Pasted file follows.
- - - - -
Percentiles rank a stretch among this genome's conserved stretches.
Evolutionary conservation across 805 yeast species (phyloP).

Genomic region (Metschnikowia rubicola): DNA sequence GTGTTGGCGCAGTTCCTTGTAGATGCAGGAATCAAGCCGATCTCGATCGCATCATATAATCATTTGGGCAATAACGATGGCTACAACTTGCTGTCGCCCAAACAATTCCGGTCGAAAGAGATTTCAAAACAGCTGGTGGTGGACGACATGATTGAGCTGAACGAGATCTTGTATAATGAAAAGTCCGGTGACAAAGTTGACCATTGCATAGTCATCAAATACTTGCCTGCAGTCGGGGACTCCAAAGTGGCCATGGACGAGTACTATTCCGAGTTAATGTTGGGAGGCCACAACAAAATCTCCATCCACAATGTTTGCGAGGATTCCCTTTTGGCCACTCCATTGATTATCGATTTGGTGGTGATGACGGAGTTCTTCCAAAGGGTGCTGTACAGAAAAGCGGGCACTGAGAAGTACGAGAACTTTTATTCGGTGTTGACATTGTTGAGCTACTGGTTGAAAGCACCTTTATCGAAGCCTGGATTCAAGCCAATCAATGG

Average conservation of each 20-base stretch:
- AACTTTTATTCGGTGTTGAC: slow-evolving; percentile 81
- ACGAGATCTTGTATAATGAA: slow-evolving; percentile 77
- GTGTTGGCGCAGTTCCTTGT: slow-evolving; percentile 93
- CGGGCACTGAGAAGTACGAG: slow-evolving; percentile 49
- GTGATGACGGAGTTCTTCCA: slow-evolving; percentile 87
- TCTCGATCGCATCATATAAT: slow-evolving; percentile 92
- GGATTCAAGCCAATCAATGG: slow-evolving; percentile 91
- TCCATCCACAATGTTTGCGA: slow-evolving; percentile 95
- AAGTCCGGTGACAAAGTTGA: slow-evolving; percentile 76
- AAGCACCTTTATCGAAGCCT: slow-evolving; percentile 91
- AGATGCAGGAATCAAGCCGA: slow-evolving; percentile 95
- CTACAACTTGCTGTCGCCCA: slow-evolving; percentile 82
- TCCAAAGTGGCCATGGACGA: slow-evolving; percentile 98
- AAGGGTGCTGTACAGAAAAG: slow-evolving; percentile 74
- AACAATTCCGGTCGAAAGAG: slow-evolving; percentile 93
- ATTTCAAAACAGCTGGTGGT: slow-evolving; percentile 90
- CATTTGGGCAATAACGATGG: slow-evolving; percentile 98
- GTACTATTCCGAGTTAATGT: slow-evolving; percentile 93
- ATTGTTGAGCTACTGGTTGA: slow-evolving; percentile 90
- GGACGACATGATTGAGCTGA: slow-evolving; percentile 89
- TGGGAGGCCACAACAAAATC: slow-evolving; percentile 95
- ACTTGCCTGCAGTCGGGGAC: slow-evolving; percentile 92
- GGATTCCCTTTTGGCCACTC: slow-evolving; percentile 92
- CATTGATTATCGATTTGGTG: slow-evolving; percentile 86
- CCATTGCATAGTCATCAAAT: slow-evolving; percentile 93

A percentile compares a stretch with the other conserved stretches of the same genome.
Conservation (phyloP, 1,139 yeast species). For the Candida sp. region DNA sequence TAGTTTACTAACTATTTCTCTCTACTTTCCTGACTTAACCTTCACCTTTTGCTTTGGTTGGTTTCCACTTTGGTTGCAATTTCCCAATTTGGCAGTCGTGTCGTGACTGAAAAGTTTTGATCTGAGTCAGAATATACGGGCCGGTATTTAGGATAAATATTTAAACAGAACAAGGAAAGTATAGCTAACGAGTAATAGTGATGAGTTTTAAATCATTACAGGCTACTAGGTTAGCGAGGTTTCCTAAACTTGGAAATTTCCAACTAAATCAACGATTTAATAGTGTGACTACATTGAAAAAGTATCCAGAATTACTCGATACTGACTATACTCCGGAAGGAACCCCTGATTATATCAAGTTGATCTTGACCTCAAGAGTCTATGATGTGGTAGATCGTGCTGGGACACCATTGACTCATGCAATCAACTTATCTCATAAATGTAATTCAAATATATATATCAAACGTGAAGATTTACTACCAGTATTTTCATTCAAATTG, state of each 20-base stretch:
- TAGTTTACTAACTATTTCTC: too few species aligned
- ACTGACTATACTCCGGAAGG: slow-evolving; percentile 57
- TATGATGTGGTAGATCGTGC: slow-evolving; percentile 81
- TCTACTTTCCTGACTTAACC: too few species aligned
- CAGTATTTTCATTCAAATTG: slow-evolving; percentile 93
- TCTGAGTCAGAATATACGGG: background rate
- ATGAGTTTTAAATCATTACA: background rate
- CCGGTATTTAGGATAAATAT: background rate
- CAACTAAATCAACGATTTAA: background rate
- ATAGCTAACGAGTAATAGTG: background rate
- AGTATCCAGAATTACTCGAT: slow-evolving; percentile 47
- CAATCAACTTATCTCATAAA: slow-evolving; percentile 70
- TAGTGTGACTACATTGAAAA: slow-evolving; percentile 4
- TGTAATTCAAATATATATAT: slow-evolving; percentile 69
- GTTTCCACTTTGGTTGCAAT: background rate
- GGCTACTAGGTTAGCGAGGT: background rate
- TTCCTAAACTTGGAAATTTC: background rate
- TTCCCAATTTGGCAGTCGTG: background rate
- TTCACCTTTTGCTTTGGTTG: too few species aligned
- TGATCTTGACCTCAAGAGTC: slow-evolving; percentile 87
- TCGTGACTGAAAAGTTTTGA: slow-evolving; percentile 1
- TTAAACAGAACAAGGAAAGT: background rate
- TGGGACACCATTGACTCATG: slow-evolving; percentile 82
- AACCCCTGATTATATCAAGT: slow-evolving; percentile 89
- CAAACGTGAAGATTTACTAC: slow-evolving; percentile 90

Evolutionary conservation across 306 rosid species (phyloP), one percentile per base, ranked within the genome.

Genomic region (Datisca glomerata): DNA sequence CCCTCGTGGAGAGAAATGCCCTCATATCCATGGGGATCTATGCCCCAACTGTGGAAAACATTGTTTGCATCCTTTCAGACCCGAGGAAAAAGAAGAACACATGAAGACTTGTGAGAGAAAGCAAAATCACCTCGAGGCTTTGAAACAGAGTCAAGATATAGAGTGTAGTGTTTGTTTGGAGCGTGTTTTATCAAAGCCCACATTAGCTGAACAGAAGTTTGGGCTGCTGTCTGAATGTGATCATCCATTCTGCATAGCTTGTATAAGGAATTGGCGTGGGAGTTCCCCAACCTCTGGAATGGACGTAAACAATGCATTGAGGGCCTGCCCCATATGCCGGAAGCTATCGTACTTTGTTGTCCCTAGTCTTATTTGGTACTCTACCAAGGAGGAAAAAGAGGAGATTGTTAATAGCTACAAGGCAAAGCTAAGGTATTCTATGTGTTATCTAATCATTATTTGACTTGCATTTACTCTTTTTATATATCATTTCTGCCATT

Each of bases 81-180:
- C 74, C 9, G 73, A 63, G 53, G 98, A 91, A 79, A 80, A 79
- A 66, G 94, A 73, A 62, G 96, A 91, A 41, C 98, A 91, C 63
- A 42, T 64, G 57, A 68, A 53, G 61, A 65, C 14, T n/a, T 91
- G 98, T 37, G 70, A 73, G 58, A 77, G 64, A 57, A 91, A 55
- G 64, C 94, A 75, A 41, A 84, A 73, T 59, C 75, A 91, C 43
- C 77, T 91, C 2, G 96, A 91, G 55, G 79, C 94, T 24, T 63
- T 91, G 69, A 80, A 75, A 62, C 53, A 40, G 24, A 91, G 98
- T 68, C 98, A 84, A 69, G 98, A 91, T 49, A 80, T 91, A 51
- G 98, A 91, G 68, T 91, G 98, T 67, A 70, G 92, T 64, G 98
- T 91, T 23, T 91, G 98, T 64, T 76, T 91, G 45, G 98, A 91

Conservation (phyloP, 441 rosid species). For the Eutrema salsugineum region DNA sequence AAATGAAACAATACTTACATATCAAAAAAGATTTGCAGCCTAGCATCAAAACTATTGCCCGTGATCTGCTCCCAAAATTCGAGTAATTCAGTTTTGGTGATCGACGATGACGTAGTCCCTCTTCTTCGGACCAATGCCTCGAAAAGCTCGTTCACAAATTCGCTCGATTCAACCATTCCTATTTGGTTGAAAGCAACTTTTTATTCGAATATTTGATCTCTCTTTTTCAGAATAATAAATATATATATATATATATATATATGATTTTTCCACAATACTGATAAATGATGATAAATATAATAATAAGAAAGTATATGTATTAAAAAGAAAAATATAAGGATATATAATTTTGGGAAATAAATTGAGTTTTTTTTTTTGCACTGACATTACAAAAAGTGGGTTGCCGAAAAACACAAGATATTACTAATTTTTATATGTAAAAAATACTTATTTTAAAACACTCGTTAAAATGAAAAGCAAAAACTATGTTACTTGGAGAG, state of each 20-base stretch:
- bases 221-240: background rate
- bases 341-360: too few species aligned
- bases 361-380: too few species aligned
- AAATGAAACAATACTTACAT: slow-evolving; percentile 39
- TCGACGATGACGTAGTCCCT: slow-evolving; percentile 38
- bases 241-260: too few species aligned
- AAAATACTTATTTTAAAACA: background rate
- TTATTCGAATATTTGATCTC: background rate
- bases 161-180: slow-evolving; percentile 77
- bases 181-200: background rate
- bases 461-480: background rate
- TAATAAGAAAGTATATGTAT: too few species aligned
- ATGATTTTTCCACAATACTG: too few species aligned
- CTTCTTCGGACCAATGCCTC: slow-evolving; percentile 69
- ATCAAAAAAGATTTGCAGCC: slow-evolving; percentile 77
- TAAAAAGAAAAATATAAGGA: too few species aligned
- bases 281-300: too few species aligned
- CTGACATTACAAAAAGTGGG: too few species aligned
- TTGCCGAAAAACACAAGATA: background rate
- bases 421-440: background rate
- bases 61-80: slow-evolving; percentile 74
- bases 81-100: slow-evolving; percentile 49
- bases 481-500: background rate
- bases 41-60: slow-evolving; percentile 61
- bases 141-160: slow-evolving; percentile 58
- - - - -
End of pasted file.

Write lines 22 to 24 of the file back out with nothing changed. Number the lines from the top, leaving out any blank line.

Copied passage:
- GTACTATTCCGAGTTAATGT: slow-evolving; percentile 93
- ATTGTTGAGCTACTGGTTGA: slow-evolving; percentile 90
- GGACGACATGATTGAGCTGA: slow-evolving; percentile 89